Richard Deats, a lifelong peace activist in the Fellowship of Reconciliation and author of many peace books, writes to warn us of the great threats tour environment which are around the corner if not already upon us. This particularly relevant to us here in the Philippines where attempts are being made to introduce genetically engineered plants as the Philippine Government is considered to be a soft target by the companies who want to do this. Richard Deats is a longtime friend of the editor of Misyon.

I lived in the Philippines from 1959 to 1972 and was part of an antiwar group there that called itself American for Peace in Indochina. We did research, we wrote open letters, we talked to members of the U.S. Armed Forces coming to the islands for rest and recreation, we met with the U.S. Ambassador to the Philippines, and we picketed the U.S. Embassy on Roxas Boulevard in Manila every month. With our homemade signs, my wife, Jan, and I, and our two young sons, Mark and Stephen, joined twenty or so others in vigils to stop the war in Vietnam. Thich Nhat Hanh, exiled Vietnamese Zen Buddhist monk, stayed in our home during his Manila visit, and I organized speaking engagements for him, as well as a press conference.

Dust Of Life

By Christina Noble

Christina Noble was a street child in the city of Dublin, Ireland. Her father was alcoholic and she suffered unspeakably. But it is one of the mysteries of life that she has risen from the ashes of her childhood and given her life to helping street children in Vietnam. Vietnam, like the Philippines, has thousands of street children and homeless children. The editor of the Korean version of Misyon, Fr Malachy Smyth, a Columban missionary in Korea, has interviewed Christina and has allowed us to share that interview with you our readers of Misyon.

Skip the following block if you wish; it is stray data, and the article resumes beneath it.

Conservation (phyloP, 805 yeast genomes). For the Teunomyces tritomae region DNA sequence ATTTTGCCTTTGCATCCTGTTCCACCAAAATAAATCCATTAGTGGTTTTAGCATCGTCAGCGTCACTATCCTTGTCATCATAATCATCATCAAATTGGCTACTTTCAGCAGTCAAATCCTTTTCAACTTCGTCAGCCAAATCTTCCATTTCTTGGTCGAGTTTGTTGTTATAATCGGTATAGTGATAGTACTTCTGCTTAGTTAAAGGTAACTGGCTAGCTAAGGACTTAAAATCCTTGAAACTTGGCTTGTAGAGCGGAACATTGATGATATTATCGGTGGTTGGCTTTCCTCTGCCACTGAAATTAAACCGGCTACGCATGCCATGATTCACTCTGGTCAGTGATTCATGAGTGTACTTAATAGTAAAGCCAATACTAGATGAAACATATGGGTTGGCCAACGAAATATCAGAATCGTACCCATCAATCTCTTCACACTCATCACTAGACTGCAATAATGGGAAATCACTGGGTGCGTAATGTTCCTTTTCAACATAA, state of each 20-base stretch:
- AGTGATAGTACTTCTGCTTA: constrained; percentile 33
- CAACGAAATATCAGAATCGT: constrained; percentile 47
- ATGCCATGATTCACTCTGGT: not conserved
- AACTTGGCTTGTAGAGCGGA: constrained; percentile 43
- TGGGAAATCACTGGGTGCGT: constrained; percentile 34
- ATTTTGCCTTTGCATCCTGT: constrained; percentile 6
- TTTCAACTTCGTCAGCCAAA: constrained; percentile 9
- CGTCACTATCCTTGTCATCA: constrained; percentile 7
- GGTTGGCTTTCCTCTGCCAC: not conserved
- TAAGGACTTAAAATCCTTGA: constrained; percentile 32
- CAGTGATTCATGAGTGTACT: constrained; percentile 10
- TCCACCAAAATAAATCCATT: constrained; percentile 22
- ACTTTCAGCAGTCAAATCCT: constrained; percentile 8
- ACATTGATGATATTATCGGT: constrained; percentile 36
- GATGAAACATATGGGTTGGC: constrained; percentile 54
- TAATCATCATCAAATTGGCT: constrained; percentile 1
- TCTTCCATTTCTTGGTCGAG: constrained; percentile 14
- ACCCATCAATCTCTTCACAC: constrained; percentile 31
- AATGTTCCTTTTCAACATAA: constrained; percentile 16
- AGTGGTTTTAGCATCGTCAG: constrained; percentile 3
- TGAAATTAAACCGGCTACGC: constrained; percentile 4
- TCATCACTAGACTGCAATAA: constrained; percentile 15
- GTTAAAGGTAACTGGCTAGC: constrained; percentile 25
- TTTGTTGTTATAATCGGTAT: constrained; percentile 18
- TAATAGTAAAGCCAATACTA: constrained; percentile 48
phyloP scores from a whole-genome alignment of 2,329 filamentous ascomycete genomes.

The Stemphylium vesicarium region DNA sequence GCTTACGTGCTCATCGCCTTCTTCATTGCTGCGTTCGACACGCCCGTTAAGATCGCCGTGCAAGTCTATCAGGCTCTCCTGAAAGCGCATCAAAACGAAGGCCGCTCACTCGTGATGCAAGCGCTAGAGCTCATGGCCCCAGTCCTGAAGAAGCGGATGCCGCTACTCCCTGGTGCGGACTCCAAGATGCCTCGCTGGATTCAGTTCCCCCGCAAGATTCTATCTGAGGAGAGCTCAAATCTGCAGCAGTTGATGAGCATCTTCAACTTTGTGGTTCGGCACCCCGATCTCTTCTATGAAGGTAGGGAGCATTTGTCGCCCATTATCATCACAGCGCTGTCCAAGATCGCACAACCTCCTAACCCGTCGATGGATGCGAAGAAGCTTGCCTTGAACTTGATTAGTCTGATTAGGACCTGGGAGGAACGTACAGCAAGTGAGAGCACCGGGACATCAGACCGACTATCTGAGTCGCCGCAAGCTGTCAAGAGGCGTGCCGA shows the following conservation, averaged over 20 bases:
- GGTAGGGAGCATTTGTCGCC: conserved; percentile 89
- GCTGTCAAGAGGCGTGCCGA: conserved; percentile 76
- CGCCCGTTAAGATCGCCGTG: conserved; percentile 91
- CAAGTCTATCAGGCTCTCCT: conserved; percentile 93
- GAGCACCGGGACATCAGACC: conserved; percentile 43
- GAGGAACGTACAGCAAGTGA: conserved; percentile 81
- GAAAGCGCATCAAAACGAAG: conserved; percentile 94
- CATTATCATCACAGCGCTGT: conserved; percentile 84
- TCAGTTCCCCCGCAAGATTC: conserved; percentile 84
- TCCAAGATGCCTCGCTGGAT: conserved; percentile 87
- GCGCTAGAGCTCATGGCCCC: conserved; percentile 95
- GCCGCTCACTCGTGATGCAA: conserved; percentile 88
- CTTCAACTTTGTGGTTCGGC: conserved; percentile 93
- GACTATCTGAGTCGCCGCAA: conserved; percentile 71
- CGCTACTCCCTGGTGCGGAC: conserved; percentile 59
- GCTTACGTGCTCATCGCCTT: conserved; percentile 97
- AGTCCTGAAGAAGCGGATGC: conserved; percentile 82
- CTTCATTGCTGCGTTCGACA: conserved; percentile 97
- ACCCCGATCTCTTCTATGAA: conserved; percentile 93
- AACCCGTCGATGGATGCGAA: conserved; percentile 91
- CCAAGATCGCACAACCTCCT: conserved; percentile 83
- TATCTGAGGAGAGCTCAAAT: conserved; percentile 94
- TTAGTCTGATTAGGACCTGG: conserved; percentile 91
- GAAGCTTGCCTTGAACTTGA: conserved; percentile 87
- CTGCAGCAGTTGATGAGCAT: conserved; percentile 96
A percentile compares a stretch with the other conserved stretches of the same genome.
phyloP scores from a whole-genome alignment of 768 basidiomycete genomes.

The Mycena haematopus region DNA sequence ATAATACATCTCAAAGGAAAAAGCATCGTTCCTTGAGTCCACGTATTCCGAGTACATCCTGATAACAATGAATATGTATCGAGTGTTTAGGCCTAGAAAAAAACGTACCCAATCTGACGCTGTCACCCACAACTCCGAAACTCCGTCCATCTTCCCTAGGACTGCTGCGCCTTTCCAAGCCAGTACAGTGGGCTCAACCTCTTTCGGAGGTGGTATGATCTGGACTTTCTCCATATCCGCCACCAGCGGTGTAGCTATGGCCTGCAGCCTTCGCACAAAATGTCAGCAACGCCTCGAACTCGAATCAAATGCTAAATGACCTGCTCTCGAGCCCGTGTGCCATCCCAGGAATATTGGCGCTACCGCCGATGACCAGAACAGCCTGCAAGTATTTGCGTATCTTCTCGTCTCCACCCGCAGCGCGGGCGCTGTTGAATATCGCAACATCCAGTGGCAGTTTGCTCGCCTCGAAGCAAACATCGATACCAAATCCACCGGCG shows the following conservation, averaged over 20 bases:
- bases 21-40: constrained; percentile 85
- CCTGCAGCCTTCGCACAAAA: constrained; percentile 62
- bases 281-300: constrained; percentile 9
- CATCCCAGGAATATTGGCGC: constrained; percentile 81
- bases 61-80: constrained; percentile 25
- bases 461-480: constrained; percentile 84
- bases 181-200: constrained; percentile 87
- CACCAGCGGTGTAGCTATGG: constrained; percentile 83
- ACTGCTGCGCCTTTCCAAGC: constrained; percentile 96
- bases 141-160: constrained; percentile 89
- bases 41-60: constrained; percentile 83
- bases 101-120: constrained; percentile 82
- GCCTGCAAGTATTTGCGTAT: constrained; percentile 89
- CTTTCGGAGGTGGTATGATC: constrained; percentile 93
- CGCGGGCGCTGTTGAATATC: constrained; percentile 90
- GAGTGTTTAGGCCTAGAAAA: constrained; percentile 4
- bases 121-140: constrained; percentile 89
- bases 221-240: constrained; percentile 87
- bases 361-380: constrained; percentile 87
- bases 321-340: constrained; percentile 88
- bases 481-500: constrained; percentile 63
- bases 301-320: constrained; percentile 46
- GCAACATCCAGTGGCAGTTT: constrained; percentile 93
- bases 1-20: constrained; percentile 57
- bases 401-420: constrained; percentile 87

Story Of A Boat Person

Q. To begin, could you tell us a little about your personal background?

A. I was born in a little town called Binh Tuy, South Vietnam, in 1958. I have five brothers and two sisters. My parents, natives of a very strong Catholic village, fled from North Vietnam, in 1954.

Q. How did things work out for them?

A. Those who came from the same village in the North had a Catholic priest as leader who established a new settlement for the refugees. They turned this very poor, dry area of Binh Tuy into fertile farmland.

Q. What kind of memories have you from your war-time childhood?

Behind The Bamboo Curtain

By Gee-Gee O.Torres